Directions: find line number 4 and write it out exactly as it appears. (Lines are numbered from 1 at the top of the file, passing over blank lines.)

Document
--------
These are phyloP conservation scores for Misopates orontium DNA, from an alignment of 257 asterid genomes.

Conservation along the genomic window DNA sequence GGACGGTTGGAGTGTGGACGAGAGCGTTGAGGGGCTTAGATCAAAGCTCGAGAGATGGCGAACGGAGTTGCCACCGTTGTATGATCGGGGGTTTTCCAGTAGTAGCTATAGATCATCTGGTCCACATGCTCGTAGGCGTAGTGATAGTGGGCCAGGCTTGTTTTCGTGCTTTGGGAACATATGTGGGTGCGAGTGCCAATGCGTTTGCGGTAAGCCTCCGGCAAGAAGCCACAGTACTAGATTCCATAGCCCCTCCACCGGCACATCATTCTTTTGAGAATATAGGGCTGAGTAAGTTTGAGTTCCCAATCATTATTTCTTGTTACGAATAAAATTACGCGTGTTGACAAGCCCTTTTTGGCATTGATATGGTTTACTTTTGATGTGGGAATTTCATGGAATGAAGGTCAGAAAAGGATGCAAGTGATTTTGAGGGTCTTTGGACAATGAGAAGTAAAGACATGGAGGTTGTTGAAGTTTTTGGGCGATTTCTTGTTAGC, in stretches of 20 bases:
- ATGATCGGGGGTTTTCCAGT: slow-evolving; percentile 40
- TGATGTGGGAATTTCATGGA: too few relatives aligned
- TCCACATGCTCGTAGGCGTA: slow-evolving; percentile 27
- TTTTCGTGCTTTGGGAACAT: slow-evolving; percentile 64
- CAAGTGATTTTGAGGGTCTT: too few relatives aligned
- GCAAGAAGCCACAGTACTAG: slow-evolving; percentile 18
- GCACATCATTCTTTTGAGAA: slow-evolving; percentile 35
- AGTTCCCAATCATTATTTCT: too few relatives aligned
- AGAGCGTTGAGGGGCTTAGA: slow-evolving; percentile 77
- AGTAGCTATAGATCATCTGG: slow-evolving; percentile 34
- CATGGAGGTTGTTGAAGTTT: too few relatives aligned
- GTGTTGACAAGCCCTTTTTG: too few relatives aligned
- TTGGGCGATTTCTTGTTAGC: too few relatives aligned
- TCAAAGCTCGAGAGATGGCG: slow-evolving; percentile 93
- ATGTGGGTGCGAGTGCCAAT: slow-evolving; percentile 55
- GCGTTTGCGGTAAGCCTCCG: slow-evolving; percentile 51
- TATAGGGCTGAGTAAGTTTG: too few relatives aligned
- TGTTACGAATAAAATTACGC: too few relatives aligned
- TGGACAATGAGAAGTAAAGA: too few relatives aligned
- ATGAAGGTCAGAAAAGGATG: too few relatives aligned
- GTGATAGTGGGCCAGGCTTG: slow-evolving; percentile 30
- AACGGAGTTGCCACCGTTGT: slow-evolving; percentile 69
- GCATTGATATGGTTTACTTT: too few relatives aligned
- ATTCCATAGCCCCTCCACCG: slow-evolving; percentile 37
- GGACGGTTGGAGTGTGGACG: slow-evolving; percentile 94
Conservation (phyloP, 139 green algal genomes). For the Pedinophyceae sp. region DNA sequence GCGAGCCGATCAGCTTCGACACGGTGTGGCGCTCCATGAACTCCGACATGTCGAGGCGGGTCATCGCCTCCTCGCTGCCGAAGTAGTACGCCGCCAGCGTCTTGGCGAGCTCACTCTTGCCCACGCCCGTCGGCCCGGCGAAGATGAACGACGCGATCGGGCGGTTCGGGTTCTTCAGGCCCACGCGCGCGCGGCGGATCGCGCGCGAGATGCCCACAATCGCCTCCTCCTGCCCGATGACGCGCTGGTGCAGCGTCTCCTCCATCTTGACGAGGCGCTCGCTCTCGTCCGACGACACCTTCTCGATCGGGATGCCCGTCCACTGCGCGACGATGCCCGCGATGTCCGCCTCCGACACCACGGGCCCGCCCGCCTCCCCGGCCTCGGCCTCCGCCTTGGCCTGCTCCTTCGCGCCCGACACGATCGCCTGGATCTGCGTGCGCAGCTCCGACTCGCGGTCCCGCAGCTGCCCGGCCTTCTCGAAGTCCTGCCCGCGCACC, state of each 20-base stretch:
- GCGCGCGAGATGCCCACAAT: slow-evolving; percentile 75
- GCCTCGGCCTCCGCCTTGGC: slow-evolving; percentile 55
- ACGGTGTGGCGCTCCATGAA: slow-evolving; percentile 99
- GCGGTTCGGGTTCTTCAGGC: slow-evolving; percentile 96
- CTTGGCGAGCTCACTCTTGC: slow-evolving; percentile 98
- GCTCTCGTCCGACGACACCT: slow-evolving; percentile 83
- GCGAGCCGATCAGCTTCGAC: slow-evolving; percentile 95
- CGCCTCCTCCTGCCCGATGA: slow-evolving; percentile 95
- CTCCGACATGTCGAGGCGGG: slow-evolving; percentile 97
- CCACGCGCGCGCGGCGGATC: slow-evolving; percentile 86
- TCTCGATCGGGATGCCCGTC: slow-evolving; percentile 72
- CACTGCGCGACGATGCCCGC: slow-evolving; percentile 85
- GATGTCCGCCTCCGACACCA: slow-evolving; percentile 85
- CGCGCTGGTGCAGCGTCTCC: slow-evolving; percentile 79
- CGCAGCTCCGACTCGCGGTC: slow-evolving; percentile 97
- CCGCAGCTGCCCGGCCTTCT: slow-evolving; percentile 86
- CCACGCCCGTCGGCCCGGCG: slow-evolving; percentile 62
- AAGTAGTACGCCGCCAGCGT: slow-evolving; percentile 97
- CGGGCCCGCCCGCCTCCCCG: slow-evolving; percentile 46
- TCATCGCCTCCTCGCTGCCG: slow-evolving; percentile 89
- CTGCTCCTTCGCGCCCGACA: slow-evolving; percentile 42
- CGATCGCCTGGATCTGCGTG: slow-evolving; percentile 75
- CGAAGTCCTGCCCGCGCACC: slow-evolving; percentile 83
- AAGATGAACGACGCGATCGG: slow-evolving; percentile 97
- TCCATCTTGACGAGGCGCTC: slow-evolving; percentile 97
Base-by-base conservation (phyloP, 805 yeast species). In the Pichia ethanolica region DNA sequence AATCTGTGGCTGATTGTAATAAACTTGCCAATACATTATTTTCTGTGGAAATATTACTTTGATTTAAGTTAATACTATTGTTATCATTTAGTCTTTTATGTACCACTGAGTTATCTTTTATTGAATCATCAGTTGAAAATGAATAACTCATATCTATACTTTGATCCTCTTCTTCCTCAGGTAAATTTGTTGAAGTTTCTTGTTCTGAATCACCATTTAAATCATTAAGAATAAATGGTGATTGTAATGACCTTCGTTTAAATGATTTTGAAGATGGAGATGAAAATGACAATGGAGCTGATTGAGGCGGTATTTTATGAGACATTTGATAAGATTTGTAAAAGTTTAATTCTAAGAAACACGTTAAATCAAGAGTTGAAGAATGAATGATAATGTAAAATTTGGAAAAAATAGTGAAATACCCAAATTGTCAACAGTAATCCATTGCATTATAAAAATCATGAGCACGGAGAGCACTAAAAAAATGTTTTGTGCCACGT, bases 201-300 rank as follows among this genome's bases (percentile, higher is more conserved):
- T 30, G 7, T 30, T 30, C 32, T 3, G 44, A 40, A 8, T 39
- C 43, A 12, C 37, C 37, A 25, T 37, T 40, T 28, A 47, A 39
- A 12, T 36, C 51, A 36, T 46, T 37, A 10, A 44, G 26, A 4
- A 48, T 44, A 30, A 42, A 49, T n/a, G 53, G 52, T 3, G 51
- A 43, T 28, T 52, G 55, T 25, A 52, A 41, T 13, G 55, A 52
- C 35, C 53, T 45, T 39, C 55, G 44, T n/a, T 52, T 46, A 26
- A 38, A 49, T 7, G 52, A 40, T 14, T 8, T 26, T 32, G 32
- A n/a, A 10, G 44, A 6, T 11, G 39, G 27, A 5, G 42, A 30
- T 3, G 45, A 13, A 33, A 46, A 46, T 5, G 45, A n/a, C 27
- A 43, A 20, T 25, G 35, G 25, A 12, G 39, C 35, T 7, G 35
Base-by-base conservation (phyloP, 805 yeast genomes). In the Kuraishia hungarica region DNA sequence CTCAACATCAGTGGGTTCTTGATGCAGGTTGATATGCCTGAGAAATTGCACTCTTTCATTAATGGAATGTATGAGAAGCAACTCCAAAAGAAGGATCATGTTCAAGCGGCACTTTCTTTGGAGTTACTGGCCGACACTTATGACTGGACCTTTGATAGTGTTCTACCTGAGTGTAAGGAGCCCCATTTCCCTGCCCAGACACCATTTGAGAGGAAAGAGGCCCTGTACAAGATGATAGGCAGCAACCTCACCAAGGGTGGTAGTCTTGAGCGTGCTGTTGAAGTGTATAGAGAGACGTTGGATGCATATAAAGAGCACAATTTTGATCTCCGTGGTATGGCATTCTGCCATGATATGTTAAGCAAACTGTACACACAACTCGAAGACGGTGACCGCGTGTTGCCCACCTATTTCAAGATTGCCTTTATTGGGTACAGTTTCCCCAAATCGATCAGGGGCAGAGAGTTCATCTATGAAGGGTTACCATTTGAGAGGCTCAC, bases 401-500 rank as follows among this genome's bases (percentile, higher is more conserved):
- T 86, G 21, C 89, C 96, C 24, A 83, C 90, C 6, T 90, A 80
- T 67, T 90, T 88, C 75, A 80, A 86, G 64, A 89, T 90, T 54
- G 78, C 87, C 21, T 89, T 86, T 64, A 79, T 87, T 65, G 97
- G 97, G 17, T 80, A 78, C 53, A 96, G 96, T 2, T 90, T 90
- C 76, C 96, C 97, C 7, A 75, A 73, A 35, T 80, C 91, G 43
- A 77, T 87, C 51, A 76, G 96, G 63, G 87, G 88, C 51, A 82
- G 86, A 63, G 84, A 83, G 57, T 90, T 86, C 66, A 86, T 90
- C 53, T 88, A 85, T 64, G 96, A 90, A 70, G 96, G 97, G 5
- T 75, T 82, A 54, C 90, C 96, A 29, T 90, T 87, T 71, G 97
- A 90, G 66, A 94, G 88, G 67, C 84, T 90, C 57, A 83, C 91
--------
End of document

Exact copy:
- TGATGTGGGAATTTCATGGA: too few relatives aligned